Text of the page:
Strangely, though, the adulation given to Mark McGwire and Sammy Sosa when they were setting slugging records was not forthcoming to Barry Bonds. Storm clouds of suspicion were gathering over the game of baseball. Fans whispered at the ballpark speculating which players were "juicing" and which players were not. Perhaps it was just too soon for the record to be broken - Ruth's and Maris' single-season records had each stood for over 30 years. And Bonds' reputation as baseball's surliest, most tempermental player had never helped with the fans. Barry Bonds told his friends that some racist fans simply couldn't bear the thought of a black player holding a record that had always belonged to a white man.

The next season, pitchers started to avoid Bonds like the plague. Nevertheless, in 2002 Bonds hit 46 home runs and led the Giants to the World Series despite rarely seeing good pitches to hit. Suspicions about baseball's power surge continued to grow. Bonds' name began to be associated with BALCO, a Bay Area laboratory involved in the manufacture and distribution of steroids. That year, former major leaguer Ken Caminiti, who in 1996 hit 40 home runs and won the MVP award after a decade of being better known for his glove than his bat, admitted that steroids were responsible for his increased production in his later years. He then went on to allege that half the players in baseball used steroids. Two years later, Caminiti suddenly dropped dead from a heart attack, further underscoring the dangers of steroid use.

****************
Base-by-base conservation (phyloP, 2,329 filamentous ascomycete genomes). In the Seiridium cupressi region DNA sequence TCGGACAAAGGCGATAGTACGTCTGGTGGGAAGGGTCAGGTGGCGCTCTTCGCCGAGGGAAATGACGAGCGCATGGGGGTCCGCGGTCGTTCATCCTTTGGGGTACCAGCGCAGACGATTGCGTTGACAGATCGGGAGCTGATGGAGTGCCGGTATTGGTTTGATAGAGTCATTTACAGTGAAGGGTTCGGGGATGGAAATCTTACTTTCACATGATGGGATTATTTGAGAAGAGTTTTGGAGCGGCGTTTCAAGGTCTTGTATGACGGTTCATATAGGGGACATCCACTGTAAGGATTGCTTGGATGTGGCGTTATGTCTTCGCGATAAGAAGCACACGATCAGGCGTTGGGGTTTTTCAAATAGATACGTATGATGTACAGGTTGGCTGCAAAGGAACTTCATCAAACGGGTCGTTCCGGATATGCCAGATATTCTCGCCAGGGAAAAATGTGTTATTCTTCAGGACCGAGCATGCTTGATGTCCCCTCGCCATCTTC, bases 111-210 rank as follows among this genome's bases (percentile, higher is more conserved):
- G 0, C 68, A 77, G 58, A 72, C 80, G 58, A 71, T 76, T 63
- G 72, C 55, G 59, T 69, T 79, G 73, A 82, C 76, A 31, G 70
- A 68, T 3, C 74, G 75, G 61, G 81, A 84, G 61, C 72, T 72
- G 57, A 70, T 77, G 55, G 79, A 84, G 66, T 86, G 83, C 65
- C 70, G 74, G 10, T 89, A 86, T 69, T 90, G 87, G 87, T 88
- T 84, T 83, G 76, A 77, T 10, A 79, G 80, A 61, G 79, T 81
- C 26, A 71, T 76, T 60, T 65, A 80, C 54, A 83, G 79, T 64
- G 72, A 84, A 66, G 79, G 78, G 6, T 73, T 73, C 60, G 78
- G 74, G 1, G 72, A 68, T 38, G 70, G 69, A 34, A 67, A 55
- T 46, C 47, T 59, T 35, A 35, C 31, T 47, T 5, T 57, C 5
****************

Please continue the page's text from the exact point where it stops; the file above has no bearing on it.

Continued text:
In 2003, Bonds hit 45 homers and won his third straight Most Valuable Player award. The career record for home runs held by Hank Aaron was coming into sight. Toward the end of the season, federal agents raided the BALCO facilities and arrested its owner for distribution of controlled substances. The feds asked the company's head for a list of those he had distributed illegal steroids to. On the list was the name of Barry Bonds.

By 2005, the steroid issue had become too big to ignore. That spring, retired slugger Jose Canseco rocked the baseball world with a tell-all book that described, among other things, how he and McGwire would shoot each other up when they were teammates with the Oakland A's in the early 90's. Congress demanded a hearing on the effect of steroids on the sport, and several of baseball's prime suspects were brought in to testify. Jose Canseco sang like a bird. Sammy Sosa made a typically glib statement about how he had never broken any laws. Mark McGwire, his physique noticably smaller than in his playing days, faced Congress with the same stoic manner which he used to handle the sportswriters, until he nearly broke down while reading a prepared statement in which he said that answering further questions would implicate his family, his friends, and himself. Baseball ended up banning steroids and implementing a new drug testing regimen.